According to a recent report entitled "Access to Oral Health Workforce Report, Part I" by the Pennsylvania Coalition for Oral Health, the state lost 13.5% of its dentists participating in its Medicaid program between the beginning of 2019 and the end of 2020 (a PDF of the executive summary is below). This decrease is despite a 6.6% increase in Medicaid enrollment. Worse, the state's entire dental workforce decreased by 10% since 2015 with faster erosion due to COVID-19 and within rural areas.
Reasons for decrease
The primary reasons for the decrease, according to the report, are attrition, burnout and low wages. A poll of 18 health centres showed that they were now having "more difficulty with recruitment than in the past for dental assistants (87%), dental hygienists (76%), and dentists (63%). "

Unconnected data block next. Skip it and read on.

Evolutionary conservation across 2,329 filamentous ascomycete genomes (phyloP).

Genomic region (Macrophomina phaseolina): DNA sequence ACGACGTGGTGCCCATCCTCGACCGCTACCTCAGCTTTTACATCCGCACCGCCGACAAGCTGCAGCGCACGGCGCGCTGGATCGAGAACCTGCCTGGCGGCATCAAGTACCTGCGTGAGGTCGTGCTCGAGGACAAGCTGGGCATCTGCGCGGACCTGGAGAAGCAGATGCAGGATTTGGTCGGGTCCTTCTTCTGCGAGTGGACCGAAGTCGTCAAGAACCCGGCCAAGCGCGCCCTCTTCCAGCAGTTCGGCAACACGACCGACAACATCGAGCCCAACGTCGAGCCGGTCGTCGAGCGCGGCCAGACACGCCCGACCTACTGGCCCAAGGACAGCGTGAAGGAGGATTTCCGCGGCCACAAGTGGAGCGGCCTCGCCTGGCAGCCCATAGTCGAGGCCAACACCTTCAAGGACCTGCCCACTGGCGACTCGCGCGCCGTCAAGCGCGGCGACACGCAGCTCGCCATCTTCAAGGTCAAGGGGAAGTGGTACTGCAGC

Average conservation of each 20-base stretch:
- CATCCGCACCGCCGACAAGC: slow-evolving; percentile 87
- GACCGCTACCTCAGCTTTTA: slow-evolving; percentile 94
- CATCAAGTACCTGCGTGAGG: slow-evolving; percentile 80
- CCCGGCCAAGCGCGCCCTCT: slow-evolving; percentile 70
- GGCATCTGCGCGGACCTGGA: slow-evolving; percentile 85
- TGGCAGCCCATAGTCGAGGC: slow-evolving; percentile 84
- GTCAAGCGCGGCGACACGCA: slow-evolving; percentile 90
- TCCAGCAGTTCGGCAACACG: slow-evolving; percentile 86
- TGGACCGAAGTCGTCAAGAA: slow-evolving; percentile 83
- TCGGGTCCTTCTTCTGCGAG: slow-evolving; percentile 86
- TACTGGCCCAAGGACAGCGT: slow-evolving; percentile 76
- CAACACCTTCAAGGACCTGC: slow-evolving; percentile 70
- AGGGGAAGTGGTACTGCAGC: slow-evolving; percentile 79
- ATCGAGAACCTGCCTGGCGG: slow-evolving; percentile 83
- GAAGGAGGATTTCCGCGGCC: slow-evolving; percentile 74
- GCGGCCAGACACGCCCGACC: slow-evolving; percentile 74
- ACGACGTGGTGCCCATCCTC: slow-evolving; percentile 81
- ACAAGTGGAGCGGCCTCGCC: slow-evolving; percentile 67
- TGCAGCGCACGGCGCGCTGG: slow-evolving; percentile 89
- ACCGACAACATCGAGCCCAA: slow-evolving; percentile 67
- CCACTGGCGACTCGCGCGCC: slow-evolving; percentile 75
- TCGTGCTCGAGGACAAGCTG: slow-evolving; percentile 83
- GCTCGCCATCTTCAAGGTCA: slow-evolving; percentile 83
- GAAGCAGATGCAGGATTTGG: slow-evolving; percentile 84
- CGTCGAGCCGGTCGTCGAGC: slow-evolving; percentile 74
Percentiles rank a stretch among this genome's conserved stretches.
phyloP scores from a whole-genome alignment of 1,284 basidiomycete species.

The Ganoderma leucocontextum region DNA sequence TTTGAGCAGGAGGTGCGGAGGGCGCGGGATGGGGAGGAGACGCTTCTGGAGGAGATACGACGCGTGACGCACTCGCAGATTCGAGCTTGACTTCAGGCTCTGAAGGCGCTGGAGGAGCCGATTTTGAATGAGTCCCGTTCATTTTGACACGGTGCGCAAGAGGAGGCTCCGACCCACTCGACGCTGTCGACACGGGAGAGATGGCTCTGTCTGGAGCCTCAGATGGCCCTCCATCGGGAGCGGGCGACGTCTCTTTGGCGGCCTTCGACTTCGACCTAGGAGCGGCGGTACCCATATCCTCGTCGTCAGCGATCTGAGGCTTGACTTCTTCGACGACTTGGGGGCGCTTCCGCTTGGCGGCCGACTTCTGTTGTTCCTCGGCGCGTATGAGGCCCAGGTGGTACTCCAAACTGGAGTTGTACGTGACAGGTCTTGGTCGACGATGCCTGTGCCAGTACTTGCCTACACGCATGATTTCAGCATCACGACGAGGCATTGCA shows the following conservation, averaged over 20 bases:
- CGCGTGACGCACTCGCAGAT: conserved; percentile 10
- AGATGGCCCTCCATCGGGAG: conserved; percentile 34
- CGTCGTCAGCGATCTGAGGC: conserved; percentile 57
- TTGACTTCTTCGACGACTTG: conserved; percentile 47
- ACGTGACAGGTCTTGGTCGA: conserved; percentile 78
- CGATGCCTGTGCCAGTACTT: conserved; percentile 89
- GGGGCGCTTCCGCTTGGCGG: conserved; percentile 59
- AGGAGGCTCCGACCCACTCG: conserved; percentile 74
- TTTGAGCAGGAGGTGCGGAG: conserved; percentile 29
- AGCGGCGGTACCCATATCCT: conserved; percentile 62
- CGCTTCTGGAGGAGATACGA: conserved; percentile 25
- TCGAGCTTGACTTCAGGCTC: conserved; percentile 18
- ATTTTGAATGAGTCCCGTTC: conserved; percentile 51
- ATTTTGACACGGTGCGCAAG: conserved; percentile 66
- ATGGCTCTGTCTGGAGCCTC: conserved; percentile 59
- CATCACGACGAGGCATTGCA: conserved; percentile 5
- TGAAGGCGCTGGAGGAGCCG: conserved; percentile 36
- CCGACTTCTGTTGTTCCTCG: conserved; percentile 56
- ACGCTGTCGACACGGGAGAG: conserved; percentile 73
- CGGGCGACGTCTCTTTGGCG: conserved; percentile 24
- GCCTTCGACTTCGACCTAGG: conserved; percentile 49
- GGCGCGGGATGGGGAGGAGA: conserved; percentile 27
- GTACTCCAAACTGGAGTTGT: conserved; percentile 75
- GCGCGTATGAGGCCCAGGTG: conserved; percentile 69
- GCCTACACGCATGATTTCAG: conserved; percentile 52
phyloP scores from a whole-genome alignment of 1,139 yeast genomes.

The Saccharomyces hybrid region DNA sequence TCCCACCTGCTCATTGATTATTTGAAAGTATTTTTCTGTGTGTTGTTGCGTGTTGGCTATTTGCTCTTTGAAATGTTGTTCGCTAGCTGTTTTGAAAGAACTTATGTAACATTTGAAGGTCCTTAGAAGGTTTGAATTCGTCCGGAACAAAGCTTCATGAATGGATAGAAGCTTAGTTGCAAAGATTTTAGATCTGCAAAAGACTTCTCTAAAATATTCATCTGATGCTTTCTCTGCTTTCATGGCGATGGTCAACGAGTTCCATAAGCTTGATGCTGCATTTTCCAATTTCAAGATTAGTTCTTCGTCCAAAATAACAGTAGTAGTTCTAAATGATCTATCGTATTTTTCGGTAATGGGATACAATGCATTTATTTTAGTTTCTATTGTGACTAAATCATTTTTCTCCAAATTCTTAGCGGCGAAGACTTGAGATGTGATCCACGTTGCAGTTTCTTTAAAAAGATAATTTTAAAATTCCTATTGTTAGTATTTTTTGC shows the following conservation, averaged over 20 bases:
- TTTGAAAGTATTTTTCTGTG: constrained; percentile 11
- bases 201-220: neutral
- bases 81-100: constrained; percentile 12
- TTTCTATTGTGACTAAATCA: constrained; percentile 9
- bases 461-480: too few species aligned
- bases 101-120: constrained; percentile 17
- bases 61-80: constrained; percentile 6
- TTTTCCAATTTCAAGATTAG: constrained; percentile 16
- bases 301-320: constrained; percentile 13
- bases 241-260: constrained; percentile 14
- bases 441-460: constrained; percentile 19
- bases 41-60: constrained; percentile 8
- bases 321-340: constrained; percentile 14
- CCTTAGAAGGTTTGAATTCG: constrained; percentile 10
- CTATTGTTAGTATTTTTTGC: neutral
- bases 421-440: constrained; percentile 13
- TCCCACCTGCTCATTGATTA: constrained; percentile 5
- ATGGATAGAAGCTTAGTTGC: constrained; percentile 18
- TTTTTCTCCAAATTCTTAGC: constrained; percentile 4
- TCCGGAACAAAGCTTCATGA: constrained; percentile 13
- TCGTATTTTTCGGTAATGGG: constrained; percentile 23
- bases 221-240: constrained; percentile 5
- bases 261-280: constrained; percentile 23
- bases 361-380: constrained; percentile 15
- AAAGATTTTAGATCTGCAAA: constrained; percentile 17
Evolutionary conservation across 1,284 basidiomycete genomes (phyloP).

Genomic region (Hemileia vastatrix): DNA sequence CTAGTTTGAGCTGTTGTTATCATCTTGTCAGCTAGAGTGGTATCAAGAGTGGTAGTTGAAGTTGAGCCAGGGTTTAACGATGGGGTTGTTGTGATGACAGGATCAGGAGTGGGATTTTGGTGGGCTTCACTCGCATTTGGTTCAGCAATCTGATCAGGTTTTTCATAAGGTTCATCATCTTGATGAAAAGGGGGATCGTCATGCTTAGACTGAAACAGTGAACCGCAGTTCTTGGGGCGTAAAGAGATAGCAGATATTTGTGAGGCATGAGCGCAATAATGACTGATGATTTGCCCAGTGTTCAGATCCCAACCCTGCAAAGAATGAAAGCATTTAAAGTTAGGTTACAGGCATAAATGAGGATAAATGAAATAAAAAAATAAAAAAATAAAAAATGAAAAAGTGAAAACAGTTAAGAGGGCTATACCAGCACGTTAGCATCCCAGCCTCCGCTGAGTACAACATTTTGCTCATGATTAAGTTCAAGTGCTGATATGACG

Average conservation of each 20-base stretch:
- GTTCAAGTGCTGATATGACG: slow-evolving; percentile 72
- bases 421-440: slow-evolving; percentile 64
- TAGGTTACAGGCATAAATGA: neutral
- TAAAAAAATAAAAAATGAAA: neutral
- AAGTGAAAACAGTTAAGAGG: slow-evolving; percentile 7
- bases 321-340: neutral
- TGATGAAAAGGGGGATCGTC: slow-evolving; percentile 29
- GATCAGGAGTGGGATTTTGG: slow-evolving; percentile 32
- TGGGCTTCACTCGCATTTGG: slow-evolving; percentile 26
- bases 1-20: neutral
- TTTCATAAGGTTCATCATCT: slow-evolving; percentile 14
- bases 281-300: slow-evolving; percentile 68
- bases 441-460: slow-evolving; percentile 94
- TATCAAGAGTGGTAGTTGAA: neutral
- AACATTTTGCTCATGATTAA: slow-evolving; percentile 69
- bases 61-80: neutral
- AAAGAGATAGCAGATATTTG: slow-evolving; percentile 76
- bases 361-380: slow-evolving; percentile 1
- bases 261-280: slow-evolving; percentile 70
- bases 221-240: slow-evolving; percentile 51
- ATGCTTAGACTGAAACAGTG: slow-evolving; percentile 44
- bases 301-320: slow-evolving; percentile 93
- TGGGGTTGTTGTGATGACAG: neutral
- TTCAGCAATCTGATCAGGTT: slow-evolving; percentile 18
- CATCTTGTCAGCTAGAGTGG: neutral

Probably the most significant factor for dentists is low salaries.
According to the report, "Pennsylvania ranks near the bottom for the annual salaries of licensed dental care providers, ranking 44/53 for dental hygienists and 41/50 for dentists compared to other states and territories. In comparison to the six bordering states, PA is often at or near the bottom for annual clinical dental care workers pay."
Wake-up call for Texas Medicaid?
While Texas ranks significantly higher in average dental salaries than Pennsylvania, it is certainly a cautionary tale for the state regarding Medicaid dental participation. At what point does it become unviable to care for Medicaid dental patients in Texas?
A budget increase is necessary to tackle a massive drop in access to care.PCOH-22-Workforce